The Senate acquittal dealt a blow to Democrats, already facing a presidential nomination race mired in controversy.

On Thursday, Democratic National Committee chairman Tom Perez called for a review of the results in the Iowa caucuses. “Enough is enough,” Mr. Perez said on Twitter. “In light of the problems that have emerged in the implementation of the delegate selection plan and in order to assure public confidence in the results, I am calling on the Iowa Democratic Party to immediately begin a recanvass.”

Story continues below advertisement

Mr. Trump pointed to Iowa as evidence that Democrats were unprepared to govern the country. “They can’t count some simple votes and yet they want to take over your health-care system,” he said.

The impeachment proceedings have also intensified the spotlight on former vice-president Joe Biden, coming off what appeared to be a fourth-place finish in Iowa. Mr. Trump’s efforts to compel Ukraine to investigate an energy company that employed Mr. Biden’s son, Hunter, while Mr. Biden was vice-president formed the heart of the impeachment inquiry.

In a sign that Mr. Trump’s acquittal has not closed the book on Congressional investigations, Senate Republicans said this week that they would request Hunter Biden’s travel records while he was under the protection of U.S. Secret Service.

House Democrats meanwhile said they plan to subpoena former national-security adviser John Bolton amid revelations that he plans to outline new details of the President’s Ukraine pressure campaign in memoirs to be published next month.

Your Globe

Build your personal news feed

  1. Follow topics and authors relevant to your reading interests.
  2. Check your Following feed daily, and never miss an article. Access your Following feed from your account menu at the top right corner of every page.

Follow the author of this article:

Follow topics related to this article:

View more suggestions in Following Read more about following topics and authors
Report an error Editorial code of conduct
Due to technical reasons, we have temporarily removed commenting from our articles. We hope to have this fixed soon. Thank you for your patience. If you are looking to give feedback on our new site, please send it along to feedback@globeandmail.com. If you want to write a letter to the editor, please forward to letters@globeandmail.com.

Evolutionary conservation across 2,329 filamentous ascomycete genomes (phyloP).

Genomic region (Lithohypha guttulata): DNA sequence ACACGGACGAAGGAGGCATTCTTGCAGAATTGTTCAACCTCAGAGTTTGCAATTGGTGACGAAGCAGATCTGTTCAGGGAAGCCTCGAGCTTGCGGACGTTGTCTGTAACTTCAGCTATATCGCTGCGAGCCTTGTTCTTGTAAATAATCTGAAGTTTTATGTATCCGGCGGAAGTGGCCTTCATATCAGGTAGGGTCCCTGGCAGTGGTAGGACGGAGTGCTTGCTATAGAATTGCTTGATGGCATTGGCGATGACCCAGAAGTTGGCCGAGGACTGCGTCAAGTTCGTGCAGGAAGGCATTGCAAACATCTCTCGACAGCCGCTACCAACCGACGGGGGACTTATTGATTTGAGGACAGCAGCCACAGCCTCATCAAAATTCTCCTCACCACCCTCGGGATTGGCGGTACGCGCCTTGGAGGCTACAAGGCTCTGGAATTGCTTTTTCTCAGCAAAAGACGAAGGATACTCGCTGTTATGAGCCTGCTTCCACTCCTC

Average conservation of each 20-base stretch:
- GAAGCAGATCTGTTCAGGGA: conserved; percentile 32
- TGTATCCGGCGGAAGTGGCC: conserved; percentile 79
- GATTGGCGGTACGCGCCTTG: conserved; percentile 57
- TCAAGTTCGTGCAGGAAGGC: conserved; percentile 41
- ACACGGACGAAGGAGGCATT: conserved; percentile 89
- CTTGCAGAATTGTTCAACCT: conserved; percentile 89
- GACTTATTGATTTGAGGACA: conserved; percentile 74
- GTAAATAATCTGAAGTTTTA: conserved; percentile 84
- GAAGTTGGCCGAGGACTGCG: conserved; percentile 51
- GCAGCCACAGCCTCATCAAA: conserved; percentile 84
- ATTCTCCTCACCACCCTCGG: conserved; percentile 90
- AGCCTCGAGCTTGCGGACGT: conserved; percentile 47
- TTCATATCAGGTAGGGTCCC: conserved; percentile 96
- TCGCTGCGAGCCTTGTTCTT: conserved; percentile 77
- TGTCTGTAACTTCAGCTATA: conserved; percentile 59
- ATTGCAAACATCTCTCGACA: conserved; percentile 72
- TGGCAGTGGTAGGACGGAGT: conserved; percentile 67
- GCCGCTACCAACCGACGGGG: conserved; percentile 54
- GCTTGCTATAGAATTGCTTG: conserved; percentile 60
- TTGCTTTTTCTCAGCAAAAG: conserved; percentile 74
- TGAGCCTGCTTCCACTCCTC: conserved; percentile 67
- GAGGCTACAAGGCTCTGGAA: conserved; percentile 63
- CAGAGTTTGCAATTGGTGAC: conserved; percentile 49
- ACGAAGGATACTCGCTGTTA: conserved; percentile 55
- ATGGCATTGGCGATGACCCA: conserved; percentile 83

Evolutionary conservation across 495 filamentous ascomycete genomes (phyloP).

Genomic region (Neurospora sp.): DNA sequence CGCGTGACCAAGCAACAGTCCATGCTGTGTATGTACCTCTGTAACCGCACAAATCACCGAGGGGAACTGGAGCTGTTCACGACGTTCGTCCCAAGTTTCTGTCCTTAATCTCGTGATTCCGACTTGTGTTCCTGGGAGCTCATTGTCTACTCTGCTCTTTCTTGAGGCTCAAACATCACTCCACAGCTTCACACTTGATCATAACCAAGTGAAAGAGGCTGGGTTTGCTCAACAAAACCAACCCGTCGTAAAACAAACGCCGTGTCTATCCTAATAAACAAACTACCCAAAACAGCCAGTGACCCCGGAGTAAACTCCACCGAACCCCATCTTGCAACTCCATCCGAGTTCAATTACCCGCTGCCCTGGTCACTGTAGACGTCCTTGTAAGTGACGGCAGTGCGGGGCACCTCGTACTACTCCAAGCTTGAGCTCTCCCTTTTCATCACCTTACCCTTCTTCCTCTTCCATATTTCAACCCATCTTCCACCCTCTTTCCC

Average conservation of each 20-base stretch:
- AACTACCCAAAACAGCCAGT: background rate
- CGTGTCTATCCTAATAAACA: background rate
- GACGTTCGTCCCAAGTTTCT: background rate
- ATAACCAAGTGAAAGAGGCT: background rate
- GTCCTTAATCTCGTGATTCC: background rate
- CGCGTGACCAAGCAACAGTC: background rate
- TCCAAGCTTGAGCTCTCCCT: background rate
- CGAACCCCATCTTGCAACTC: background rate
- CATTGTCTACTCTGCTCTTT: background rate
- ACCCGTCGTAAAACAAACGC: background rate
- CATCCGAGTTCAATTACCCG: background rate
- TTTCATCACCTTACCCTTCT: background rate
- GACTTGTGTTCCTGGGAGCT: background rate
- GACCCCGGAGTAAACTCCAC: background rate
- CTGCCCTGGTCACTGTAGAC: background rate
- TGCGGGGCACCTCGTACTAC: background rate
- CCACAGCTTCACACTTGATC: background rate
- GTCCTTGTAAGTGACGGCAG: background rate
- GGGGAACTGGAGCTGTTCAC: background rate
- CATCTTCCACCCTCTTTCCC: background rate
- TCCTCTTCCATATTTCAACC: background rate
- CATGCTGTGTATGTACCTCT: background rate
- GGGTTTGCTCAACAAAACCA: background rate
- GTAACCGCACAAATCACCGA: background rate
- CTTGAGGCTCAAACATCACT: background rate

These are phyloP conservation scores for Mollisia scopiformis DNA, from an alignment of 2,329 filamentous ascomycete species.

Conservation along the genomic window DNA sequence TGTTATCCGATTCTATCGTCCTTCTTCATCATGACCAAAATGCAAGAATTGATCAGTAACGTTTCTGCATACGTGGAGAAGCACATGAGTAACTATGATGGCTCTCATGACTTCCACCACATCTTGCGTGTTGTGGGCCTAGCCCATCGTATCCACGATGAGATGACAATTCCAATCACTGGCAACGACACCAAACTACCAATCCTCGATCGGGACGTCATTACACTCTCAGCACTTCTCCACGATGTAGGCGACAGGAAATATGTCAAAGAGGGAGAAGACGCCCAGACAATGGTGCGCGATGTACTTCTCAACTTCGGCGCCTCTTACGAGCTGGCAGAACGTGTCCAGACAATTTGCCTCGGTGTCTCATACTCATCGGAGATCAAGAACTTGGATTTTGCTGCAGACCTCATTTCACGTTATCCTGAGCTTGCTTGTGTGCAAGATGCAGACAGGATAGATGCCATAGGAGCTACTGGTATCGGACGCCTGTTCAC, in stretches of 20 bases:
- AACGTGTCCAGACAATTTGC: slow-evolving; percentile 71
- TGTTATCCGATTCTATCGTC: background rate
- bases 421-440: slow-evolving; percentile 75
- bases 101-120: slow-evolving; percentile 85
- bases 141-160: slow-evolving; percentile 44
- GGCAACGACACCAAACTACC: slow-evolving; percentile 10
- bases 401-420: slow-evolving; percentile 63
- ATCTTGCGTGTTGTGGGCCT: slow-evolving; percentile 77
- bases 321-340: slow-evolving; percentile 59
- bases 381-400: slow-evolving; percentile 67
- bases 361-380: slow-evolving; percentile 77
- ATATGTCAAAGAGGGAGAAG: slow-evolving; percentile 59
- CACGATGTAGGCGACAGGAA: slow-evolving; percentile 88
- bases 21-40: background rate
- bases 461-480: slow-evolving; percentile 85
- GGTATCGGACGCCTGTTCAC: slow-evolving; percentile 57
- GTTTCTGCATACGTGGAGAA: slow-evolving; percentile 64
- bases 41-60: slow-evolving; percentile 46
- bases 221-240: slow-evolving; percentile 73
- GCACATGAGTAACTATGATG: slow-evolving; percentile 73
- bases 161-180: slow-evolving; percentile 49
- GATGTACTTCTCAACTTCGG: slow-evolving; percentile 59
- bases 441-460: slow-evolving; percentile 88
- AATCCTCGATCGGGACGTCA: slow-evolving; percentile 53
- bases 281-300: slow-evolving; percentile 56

Welcome to The Globe and Mail’s comment community. This is a space where subscribers can engage with each other and Globe staff. Non-subscribers can read and sort comments but will not be able to engage with them in any way. Click here to subscribe.

If you would like to write a letter to the editor, please forward it to letters@globeandmail.com. Readers can also interact with The Globe on Facebook and Twitter .

Welcome to The Globe and Mail’s comment community. This is a space where subscribers can engage with each other and Globe staff. Non-subscribers can read and sort comments but will not be able to engage with them in any way. Click here to subscribe.

If you would like to write a letter to the editor, please forward it to letters@globeandmail.com. Readers can also interact with The Globe on Facebook and Twitter .

Welcome to The Globe and Mail’s comment community. This is a space where subscribers can engage with each other and Globe staff.

We aim to create a safe and valuable space for discussion and debate. That means:

  • Treat others as you wish to be treated
  • Criticize ideas, not people
  • Stay on topic
  • Avoid the use of toxic and offensive language
  • Flag bad behaviour

Comments that violate our community guidelines will be removed.

Read our community guidelines here

Discussion loading ...

To view this site properly, enable cookies in your browser. Read our privacy policy to learn more.
How to enable cookies